The flexor chain encompasses the many muscles that flex the body or bend it forward, which is why you need to keep it as flexible and supple as possible. However, many people forget or ignore that advice as they maintain that muscular, sculpted “six-pack” look. Unfortunately, this drive to look good comes with a price.
Many people regularly experience pain in the neck and shoulders or feel trigger points between their shoulder blades. Pain in the middle back after sitting for long periods of time or lifting weights is also common.
Think of your muscles as springs and your spine being in the middle of those springs that bend your body forward and pull it backward. If your chest, abdomen, quads or hip flexors get tight, they tend to pull your chest down and your shoulders and head will pull forward.
After exercise routines that involve a lot of pushing or crunching or even heavy lunges, you need to stretch these flexors out and keep your chest as mobilized as much as possible.
In this video, you’ll learn six stretches and mobilizations to maintain flexibility in the flexor chain.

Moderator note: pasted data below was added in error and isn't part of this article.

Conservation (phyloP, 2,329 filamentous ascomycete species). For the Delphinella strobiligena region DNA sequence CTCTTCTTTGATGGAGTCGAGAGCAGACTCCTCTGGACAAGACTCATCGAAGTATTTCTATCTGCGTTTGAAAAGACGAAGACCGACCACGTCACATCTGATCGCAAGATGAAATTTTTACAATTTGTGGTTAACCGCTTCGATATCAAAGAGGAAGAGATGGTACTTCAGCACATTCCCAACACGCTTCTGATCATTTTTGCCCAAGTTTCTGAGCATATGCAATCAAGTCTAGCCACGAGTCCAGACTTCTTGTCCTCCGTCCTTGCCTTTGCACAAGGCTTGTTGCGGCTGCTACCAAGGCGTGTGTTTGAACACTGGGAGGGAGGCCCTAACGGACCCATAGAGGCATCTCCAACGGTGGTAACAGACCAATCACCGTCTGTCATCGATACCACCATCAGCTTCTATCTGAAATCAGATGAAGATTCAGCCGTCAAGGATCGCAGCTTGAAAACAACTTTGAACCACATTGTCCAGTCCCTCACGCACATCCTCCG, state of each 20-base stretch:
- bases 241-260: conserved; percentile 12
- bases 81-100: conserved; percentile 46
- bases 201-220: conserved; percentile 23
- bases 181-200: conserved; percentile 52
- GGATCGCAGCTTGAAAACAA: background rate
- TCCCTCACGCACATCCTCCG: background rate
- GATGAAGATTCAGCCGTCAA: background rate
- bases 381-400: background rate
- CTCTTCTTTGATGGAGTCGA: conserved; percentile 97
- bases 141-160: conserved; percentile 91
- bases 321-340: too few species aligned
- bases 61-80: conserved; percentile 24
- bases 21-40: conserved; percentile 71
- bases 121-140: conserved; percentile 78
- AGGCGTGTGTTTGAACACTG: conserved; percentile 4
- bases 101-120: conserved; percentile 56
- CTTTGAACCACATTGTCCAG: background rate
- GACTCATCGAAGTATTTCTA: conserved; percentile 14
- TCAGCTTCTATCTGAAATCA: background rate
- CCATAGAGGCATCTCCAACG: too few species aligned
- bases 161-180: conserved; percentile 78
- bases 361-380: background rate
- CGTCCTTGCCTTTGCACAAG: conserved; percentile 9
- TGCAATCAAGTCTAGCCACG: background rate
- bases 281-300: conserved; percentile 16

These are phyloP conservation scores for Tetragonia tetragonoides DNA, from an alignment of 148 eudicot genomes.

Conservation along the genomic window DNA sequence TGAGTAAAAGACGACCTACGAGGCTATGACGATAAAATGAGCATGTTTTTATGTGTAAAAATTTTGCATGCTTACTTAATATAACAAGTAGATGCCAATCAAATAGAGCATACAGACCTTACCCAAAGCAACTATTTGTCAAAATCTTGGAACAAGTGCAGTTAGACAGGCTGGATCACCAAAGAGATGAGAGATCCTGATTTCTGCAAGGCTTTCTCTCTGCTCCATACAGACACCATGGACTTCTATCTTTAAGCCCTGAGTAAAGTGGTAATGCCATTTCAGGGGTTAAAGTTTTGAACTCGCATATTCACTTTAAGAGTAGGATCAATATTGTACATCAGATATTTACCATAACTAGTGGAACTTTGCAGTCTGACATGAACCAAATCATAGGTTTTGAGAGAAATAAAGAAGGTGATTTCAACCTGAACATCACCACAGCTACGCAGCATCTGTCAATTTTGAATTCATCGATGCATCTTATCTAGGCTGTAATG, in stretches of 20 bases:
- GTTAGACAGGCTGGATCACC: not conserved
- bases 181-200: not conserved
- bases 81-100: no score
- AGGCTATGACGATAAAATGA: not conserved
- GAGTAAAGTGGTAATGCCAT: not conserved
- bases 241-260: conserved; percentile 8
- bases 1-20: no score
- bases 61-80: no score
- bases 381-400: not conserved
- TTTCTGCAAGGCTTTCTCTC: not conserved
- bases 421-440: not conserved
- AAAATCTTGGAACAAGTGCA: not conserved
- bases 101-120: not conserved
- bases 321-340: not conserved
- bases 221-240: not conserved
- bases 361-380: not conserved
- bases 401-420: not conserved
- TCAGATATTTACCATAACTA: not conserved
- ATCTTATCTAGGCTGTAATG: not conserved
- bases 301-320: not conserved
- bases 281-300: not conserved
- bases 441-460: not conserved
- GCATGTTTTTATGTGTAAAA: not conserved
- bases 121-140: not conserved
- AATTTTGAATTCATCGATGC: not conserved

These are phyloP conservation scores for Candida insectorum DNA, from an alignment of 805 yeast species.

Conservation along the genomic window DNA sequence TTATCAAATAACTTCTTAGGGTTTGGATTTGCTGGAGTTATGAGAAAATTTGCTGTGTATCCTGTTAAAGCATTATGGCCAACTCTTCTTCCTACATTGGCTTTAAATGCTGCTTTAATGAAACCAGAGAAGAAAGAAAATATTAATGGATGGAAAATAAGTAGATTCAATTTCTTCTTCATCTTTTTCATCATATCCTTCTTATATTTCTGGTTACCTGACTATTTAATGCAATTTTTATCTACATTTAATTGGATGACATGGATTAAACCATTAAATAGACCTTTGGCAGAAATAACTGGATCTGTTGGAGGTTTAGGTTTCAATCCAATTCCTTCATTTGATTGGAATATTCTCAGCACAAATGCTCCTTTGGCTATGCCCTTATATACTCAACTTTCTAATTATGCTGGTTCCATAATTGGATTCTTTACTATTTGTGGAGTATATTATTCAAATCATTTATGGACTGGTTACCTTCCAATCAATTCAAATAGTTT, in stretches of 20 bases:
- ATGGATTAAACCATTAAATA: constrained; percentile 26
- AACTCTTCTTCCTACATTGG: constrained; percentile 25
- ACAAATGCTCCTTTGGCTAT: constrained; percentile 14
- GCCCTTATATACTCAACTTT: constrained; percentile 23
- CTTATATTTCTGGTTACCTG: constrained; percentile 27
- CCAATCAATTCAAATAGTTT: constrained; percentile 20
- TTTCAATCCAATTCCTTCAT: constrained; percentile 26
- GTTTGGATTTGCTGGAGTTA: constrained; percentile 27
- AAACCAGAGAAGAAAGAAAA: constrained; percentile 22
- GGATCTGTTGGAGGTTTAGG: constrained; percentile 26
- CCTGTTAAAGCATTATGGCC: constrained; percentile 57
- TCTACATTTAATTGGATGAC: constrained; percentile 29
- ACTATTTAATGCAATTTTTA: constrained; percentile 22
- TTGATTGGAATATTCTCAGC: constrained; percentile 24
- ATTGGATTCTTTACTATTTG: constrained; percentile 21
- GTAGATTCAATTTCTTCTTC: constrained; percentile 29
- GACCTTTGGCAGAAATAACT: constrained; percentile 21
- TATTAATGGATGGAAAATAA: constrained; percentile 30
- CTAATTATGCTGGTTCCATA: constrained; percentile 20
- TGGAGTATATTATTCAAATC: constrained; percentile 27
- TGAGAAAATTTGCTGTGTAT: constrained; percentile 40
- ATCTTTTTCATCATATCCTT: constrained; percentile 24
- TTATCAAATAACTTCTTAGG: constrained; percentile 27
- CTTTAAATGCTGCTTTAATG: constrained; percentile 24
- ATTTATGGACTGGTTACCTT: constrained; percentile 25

One critical caveat to monitor: If you get into the position but do not feel a stretch, this is a good indication that you are not tight in this area and don’t need to perform it.
A good stretch program is designed to balance the body. You need only stretch areas that are short and tight which is why generalized stretching programs are not very effective and can be potentially harmful.
Imagine your body as a bicycle wheel with some spokes that are too tight while others are too loose. Loosening all of those spokes may tighten some areas, but can over-correct areas that weren’t tight at all. A good rule of thumb: Stretch what is short and tight. Strengthen what is loose and weak.
If you need more guidance, my book, How to Eat, Move and Be Healthy!, is a good starting point that features 20 flexibility assessments and stretches. For more advanced information about flexibility assessments and techniques, you should review The Golf Biomechanic’s Manual or The Tennis Biomechanic’s Manual. Both of these books can be useful for athletes competing in any sport.
Love and chi,
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